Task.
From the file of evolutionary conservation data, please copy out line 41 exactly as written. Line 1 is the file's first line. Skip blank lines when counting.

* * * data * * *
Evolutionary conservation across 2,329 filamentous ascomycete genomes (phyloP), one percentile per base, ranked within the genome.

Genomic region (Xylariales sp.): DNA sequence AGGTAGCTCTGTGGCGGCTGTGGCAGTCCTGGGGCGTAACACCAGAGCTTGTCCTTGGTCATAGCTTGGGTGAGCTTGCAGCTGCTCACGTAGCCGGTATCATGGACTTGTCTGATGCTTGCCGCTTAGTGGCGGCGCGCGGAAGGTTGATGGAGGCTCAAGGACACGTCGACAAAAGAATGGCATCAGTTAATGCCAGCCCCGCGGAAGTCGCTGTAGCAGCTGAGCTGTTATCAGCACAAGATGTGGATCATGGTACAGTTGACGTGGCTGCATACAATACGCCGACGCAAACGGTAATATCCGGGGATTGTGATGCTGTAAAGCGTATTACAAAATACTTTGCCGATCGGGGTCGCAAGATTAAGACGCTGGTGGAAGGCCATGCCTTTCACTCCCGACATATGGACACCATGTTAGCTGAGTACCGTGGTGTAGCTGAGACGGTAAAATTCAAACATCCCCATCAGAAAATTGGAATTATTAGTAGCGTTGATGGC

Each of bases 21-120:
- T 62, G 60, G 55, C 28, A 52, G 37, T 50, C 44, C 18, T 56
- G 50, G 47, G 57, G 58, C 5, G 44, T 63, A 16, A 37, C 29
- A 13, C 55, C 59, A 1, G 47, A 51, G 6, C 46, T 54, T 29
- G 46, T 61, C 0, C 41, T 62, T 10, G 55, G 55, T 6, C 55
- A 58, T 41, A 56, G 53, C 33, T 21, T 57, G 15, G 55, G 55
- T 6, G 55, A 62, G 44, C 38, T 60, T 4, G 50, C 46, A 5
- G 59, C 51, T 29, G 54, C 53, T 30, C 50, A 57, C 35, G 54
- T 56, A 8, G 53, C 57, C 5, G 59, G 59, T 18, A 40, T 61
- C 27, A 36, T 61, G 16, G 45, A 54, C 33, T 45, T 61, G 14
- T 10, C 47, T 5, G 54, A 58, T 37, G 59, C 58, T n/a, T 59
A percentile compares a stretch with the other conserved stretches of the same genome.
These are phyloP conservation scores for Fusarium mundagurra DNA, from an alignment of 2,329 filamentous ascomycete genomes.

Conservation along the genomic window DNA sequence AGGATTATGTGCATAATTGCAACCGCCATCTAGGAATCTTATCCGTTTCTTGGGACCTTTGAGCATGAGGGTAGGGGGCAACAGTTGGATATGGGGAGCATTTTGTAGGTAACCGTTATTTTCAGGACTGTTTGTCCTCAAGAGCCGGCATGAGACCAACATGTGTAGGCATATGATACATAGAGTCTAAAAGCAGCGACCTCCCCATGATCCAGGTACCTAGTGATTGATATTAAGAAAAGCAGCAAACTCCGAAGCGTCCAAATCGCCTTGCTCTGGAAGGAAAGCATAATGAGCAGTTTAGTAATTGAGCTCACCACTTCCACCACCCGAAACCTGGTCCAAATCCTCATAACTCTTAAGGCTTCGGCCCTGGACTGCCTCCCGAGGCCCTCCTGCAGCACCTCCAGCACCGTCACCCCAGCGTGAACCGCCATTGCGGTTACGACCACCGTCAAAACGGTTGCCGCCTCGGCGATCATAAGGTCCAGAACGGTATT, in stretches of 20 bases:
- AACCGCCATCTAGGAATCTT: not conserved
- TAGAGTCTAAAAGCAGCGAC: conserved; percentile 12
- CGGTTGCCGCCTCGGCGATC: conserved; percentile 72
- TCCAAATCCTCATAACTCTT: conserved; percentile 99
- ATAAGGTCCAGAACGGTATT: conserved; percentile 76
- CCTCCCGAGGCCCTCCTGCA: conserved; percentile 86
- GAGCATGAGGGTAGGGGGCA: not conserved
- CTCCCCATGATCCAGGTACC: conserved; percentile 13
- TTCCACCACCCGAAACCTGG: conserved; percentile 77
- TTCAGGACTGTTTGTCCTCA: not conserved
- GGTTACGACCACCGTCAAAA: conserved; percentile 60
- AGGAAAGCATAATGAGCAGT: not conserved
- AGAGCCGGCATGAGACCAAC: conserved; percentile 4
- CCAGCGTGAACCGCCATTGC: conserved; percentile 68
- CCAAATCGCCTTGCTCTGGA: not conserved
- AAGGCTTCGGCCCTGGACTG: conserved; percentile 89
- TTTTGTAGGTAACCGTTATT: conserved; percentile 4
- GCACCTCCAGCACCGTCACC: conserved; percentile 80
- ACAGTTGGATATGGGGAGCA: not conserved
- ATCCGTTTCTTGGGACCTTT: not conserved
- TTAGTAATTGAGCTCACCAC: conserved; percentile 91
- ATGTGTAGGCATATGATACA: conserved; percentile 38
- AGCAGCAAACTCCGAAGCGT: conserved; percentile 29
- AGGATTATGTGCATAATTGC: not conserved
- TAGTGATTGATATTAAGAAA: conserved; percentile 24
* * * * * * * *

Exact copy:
- TAGTGATTGATATTAAGAAA: conserved; percentile 24